So, there’s this cool thing called U2F, for Universal 2nd Factor, a dead simple second authentication method in the form of a physical token (I’m using a Yubikey Neo, but that’s not specially relevant to we’ll be talking about here as it should apply to any security key).
To put in simpler term: with U2F to log in to a website you need the password and a physical doodad plugged in the computer. No doodad, no access. Sorry evildoers.
The idea being that while it’s possible to steal credentials (login and password), if you need also a physical thing, then just the credentials on their own are not useful.
Unfortunately for us, U2F is not enabled by default in current versions of Firefox (66.0.1 as i write this).
Luckily, it’s very simple to enable however, visiting `about:config`, searching for “U2F” and toggling “Security.webauth.U2F” to “true” is enough.
More disheartening is the fact that even with this setting enabled, Github won’t let you add a key to your account, insisting instead that you “update to the latest version of Google Chrome”.
Not going to do that.
Instead, you can simply use Firefox’s developer tools to unhide the button that lets you add a security key.
To do so, open the Developer Tools (hitting F12 will do nicely) and in the Inspector, search html for “new-u2f-registration”. You should find a div element with a CSS display set to “none”, as shown in the CSS viewer (located to the bottom or to the right of the main inspector pane, depending on if your dev tools ar docked to the right or to the right, respectively). Then, just untick the box next too “display: none;” and the “Register new device” button will appear.
The following screenshot might help:
After that, everything works as you’d expect: you click the button, plug your key in, touch its button if it has one, give it a name to recognise with on Github, and you’re done.
Good, one less website to authenticate to without 2FA.
Contrary to what I thought¹, it is possible to use an elliptic curve-based public SSH key on a Edgemax router, runnning a (recent?) EdgeOS.
Connect to the router over SSH and issue the following, to add your key to EdgeOS’s (/Vyatta’s) configuration:
configure set system login user $your_router_user authentication public-keys user@host key "KEY-BODY-HERE" set system login user $your_router_user authentication public-keys user@host type ssh-ed25519 commit save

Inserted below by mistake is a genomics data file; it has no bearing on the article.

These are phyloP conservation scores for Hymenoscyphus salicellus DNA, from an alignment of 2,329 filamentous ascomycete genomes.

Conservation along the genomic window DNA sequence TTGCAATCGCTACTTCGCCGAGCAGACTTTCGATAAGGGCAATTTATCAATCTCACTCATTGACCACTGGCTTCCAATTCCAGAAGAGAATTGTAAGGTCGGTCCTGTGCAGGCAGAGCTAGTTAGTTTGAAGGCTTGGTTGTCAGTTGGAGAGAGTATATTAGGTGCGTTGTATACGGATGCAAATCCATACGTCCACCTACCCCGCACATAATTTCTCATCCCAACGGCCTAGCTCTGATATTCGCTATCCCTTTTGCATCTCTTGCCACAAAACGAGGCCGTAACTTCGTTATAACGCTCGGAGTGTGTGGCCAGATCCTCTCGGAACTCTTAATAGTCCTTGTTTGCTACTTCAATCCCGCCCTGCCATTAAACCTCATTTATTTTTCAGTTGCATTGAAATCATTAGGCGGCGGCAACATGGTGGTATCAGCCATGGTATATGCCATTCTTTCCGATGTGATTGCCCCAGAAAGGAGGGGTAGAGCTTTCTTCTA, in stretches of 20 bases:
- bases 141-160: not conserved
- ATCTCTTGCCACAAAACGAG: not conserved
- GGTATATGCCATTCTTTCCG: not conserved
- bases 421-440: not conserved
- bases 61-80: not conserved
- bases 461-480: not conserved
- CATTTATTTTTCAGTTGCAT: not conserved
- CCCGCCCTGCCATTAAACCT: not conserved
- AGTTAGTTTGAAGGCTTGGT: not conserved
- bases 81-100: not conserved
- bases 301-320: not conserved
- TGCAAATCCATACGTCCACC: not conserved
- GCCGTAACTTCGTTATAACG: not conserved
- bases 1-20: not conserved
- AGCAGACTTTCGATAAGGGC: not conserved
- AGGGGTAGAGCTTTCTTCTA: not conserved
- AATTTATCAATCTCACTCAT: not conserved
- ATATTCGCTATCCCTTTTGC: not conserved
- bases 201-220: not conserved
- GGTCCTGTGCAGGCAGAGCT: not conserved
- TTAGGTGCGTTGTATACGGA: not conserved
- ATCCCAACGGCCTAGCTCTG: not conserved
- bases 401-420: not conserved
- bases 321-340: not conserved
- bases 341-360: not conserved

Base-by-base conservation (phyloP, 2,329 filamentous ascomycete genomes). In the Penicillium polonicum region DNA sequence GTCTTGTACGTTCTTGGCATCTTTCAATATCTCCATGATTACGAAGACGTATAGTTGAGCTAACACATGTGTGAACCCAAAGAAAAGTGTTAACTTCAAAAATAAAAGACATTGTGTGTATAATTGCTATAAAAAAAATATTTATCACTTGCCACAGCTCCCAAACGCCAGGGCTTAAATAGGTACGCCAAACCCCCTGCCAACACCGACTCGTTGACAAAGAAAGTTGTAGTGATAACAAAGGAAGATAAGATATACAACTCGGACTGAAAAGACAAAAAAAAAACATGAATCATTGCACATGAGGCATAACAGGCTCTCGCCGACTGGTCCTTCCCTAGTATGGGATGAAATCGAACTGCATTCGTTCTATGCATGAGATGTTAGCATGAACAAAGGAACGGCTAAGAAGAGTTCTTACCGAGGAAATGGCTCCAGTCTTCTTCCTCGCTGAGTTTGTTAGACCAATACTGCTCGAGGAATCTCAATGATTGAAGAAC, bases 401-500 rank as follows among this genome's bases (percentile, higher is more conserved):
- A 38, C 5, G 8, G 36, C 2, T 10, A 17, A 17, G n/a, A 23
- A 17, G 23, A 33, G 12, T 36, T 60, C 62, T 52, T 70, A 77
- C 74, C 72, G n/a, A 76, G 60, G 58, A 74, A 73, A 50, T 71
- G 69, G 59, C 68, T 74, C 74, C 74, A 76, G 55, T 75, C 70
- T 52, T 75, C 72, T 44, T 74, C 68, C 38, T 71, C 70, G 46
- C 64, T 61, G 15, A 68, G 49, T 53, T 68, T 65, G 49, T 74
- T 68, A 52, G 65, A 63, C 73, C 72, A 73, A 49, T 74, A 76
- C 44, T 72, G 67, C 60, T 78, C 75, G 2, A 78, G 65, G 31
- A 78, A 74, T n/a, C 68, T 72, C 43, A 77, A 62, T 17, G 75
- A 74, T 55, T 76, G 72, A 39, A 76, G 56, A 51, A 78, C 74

A few things to note:
user@host is whatever you want, it’s just the way one describes the key (technically, the config tree entry)
you’ll probably want to use YourUser@YourHost, YourHost as in: the host you are connecting from. That’s what is normally generated by OpenSSH as a comment at the end of public keys but…
…EdgeOS doesn’t understand any comment at the end of public SSH keyfiles. Even if they are a standard feature of OpenSSH keys.
In fact, it doesn’t recognise anything before the key itself either, so the usual ssh-rsa or ssh-ed25519 at the beginning of a keyfile make it choke.
So you must put nothing but the key body, in between quotes, when setting the config value system login user $your_router_user key
Finally, as you have probably guessed from the previous bullet points, setting the system login user $your_router_user type to ed_25519 is you tell EdgeOS what kind of key this is. Yes, this is the part that is at the beginning of a normal SSH keyfile.
This also explains why one hits the following error, when trying to paste when pasting the whole keyfile in the set system login etc. command.
Invalid public key character not base-64
Unfortunately, I was hoping that would explain why the loadkey command doesn’t accept the key from the keyfile, but… no. Even if you strip your public key file of the opening key type declaration (such as ssh-ed25519) and the ending comment (such as axel@master-switch), loadkey still complains and I get a:
Not a valid key file format (see man sshd) at /opt/vyatta/sbin/vyatta-load-user-key.pl line 96, <$in> line 1
It’s not like EdgeOS’s public SSH key management is super user friendly.